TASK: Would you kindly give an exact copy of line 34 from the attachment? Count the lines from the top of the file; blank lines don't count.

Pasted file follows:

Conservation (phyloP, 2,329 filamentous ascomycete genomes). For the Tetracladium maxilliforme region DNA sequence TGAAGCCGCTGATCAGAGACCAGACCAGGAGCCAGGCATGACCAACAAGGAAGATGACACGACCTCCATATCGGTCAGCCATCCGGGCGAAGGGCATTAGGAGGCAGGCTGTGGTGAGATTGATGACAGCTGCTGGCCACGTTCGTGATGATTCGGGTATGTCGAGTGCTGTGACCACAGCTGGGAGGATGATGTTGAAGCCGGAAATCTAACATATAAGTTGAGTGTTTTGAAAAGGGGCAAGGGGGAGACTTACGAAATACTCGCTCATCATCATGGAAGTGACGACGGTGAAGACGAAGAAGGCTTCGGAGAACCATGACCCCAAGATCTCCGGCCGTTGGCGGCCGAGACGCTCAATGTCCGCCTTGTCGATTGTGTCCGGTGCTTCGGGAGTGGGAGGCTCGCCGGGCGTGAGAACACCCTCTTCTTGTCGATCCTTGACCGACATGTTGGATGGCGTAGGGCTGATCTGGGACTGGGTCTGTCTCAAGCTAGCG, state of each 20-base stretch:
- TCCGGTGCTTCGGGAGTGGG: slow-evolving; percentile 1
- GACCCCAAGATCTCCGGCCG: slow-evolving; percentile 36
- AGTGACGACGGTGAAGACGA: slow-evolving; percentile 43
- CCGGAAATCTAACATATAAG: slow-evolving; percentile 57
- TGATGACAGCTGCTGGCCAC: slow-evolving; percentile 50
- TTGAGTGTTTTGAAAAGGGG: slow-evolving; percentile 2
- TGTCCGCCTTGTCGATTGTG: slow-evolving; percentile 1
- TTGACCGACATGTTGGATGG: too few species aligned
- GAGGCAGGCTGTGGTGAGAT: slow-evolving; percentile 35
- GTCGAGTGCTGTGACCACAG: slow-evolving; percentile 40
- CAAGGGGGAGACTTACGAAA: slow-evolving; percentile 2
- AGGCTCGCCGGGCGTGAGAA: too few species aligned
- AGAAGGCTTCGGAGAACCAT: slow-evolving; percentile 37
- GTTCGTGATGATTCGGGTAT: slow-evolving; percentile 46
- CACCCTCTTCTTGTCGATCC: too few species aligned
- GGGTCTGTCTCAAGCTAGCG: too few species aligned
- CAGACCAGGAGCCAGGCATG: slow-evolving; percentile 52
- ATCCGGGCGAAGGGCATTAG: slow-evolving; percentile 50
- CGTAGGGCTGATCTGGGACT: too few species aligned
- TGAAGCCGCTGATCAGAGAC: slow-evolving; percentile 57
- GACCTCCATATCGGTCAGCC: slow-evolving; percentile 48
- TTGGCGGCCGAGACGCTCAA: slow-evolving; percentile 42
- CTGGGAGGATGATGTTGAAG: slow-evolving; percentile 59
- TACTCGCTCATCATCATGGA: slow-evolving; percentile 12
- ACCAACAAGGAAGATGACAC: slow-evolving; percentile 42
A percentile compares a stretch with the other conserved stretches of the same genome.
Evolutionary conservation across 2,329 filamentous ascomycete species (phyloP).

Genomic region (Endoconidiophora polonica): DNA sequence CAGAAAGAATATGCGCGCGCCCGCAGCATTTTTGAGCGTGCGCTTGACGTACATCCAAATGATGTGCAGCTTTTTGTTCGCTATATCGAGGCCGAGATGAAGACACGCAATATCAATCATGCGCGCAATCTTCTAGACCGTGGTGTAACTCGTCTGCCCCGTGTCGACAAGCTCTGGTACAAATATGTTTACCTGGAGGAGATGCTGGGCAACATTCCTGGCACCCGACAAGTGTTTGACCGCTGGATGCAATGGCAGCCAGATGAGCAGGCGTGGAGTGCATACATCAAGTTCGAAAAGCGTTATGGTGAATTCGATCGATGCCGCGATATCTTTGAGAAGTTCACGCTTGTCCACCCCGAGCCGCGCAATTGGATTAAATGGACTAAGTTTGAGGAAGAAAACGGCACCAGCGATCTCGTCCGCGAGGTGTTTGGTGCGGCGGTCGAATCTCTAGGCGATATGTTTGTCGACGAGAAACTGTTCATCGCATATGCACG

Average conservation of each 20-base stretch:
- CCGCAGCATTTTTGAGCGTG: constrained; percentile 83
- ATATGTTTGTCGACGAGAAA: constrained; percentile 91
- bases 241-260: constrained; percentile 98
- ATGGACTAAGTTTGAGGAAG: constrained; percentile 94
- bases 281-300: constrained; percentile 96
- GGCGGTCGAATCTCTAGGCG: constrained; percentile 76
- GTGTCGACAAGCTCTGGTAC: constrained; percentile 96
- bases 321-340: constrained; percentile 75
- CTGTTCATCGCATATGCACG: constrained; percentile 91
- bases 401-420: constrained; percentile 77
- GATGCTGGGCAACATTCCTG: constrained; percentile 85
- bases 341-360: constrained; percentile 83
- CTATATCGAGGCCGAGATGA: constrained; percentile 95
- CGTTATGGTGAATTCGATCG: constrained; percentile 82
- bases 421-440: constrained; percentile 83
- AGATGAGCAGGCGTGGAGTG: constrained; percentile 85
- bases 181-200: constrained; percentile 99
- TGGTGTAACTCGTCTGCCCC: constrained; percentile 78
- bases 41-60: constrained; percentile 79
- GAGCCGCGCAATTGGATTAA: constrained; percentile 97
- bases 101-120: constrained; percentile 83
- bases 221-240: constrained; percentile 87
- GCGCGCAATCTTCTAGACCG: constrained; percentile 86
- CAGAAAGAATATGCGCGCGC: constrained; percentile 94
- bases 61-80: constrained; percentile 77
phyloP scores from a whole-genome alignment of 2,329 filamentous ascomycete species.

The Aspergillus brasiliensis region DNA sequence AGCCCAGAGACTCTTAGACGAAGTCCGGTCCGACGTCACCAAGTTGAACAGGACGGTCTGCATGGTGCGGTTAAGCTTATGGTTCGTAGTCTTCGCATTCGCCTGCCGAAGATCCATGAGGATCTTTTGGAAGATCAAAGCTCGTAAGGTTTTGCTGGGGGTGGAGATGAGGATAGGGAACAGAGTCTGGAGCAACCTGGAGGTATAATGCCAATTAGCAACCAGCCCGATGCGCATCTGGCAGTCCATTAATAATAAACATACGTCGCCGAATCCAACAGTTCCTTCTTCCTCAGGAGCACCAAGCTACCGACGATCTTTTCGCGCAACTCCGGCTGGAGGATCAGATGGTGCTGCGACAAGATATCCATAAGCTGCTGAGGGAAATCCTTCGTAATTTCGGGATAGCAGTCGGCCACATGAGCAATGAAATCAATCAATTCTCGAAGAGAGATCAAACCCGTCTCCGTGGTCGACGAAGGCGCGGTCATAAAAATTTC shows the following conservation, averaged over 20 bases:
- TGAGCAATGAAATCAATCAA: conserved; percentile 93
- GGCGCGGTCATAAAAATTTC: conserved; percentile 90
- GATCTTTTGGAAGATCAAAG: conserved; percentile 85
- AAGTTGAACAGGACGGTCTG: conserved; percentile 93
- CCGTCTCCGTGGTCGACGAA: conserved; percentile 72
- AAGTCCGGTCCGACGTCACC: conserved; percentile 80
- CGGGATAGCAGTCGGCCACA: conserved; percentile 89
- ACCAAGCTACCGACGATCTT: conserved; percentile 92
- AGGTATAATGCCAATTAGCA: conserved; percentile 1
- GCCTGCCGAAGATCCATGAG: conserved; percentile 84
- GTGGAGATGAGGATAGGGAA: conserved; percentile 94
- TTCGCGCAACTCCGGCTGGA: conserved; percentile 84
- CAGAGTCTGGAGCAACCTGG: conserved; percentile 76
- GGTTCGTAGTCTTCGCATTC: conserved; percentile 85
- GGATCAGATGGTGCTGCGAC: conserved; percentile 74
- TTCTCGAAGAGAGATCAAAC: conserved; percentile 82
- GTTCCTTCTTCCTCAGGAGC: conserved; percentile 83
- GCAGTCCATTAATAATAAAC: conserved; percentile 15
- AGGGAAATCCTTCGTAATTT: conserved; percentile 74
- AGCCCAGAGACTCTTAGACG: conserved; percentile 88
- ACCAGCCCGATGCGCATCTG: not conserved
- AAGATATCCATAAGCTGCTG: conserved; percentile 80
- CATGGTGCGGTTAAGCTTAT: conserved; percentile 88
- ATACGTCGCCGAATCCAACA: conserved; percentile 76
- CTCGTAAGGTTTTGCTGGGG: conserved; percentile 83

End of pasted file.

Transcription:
- ATGGACTAAGTTTGAGGAAG: constrained; percentile 94